rradar is that rare breed – a law firm that does tech, or perhaps a tech firm that does law. And that’s the point – there really shouldn’t be that dividing line. Everybody uses the internet, emails, texts, social media, but somehow, the legal industry seems to be set aside from all that – perhaps they think it’s beneath them? I certainly don’t. For me, our digital solutions, our tech genius is transforming the way we do law, and – by extension – the way people encounter the law and use it.
We’ve also been lucky to be able to work with some amazing partners – Barclays Eagle Labs, the London Stock Exchange ELITE programme, the Spectator Economic Disruptor Awards, the Sunday Times Tech Track 100, Tech Nation and of course, AXA, one of the world’s biggest insurers. We managed to impress them with our approach, helping them to write their Management Liability Policy that puts rradar’s legal services right at the heart of the client proposition.
What have been your biggest learnings and challenges along the way?
Right from the word go, I’ve been learning, all the time, about what it takes to be an entrepreneur, to have the vision and put it into practice. I think I have that stubborn streak, a good dose of northern grit. The more you tell me I can’t do something, the more likely it is that I’m going to do it and prove you wrong! For some people, that might be irritating, but for starting a business, especially in today’s climate, it’s an attitude that’s absolutely essential.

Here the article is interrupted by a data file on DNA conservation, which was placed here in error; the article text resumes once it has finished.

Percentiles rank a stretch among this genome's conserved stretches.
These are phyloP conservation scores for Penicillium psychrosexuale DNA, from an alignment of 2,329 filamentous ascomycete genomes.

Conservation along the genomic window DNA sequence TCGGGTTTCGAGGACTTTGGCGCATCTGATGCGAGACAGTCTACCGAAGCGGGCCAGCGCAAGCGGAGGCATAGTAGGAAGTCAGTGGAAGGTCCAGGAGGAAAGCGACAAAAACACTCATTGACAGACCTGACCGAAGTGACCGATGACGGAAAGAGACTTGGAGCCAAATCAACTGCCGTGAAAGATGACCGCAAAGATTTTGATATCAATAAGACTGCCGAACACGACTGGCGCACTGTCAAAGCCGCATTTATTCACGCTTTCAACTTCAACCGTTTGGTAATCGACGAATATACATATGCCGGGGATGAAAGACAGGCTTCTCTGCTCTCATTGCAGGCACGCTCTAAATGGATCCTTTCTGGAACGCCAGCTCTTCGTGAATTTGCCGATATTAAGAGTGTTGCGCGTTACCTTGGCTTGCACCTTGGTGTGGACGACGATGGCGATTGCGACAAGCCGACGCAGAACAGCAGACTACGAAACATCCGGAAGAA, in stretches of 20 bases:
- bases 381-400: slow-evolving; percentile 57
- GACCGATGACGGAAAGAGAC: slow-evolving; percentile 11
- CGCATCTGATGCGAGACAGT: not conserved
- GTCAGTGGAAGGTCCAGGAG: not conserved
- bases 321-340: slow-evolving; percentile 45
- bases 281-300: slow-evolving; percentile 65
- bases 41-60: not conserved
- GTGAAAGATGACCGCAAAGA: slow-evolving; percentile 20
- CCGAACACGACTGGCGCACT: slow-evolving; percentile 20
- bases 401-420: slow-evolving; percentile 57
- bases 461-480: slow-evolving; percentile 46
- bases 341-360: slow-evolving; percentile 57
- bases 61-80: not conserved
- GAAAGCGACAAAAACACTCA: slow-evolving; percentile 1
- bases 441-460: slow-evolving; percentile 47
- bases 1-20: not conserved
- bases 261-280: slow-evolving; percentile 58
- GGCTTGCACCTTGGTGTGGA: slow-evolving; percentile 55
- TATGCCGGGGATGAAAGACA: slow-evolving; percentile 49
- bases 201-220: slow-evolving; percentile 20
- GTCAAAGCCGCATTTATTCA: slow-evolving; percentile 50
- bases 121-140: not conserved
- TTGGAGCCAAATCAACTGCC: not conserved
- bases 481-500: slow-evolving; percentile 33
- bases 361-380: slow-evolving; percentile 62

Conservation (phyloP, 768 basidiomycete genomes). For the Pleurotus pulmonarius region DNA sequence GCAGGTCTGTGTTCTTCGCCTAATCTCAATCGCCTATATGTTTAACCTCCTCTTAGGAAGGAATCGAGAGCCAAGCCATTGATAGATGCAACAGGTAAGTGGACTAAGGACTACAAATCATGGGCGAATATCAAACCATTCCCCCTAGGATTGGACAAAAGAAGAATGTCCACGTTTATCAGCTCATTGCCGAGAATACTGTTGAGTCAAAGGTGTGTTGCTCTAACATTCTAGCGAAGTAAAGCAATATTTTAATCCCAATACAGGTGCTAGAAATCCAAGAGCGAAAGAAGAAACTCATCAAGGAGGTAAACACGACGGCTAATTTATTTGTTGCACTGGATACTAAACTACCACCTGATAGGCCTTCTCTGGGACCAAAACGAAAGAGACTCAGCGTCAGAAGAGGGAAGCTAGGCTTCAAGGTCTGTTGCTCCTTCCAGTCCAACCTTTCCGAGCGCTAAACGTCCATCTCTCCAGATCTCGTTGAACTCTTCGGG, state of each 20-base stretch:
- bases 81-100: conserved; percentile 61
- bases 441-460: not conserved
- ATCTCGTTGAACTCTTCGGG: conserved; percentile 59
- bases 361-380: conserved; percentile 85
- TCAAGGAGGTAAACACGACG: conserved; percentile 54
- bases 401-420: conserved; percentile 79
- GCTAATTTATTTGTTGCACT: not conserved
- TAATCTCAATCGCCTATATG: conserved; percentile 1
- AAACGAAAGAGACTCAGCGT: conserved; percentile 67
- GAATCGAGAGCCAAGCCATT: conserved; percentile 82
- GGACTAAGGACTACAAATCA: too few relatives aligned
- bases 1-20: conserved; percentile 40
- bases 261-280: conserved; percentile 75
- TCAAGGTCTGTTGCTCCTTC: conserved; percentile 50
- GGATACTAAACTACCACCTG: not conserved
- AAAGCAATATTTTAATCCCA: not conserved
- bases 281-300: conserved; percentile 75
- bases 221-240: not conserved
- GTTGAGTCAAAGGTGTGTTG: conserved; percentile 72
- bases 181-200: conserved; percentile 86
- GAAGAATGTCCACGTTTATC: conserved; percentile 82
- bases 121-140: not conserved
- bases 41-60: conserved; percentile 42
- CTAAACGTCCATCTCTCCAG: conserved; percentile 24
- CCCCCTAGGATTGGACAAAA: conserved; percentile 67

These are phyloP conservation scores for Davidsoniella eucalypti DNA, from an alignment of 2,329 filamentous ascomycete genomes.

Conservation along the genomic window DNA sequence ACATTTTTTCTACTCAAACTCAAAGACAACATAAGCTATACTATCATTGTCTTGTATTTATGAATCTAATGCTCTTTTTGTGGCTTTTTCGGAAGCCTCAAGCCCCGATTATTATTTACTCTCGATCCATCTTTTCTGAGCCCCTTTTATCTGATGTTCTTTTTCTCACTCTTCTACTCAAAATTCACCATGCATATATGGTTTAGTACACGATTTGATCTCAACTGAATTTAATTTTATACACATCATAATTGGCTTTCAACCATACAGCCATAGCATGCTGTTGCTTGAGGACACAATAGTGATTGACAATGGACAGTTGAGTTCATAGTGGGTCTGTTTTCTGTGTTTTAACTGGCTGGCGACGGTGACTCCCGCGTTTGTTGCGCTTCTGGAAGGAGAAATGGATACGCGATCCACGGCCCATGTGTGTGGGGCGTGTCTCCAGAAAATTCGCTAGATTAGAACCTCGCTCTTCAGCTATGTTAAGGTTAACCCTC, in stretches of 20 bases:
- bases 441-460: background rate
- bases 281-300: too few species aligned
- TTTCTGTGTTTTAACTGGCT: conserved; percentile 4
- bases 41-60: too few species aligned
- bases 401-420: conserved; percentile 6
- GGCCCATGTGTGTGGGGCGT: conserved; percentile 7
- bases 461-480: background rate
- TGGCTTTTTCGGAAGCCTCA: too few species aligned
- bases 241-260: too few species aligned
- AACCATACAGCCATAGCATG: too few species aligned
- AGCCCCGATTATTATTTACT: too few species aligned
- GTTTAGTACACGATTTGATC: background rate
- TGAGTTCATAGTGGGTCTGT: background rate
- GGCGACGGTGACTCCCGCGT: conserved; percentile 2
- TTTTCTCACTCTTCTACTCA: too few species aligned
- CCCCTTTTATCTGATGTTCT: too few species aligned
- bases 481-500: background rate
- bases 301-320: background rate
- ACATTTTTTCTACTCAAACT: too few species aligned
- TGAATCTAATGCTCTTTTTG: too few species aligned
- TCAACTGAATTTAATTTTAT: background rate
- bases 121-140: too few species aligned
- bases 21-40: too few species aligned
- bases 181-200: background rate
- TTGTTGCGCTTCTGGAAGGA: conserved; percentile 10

It all boils down to a few simple lessons that I think every business founder needs to remember:
It always takes longer than you think.
You have to have unbelievable faith in your vision
You need an incredible stubbornness to overcome obstacles and detractors
Setting up a business is a great personal and financial risk and you have to be willing to face that risk if you’re going to succeed.
You need to be willing to keep unlearning and relearning.
Collaboration is key
Your management style needs to be flexible enough to adapt to the way the business changes
Starting a business is very different from running a business
A start up is very different from a scale up and requires different skills
Tell us a bit more about rradar’s recent growth and successes…
Over the past year or so, despite all the knockbacks that 2020 has thrown at us (and 2021 looks like continuing to do so) I think we’ve achieved a massive amount and I’ve got high hopes for the future.
We’re actually seeing an unprecedented number of people contacting us through our Legal Advice Line and direct with our lawyers and our crisis line. Figures show that pre-emptive enquiries increased by 130% in March, compared to the previous year, as our team assisted with hundreds of issues as the country entered the first lockdown.
It's been very important for businesses to have accurate and timely advice in order to keep up with what’s happening. I remember talking to people after the latest government announcement – usually on a Sunday evening! – and working out how we were going to change our advice pages on the website so that every one of our clients got the right advice and understood what was going on.
I think that’s been a lifeline for a great many companies and it’s probably saved more than a few from going under. That’s a big achievement in my mind – it all goes back to helping people, which is what rradar was created to do.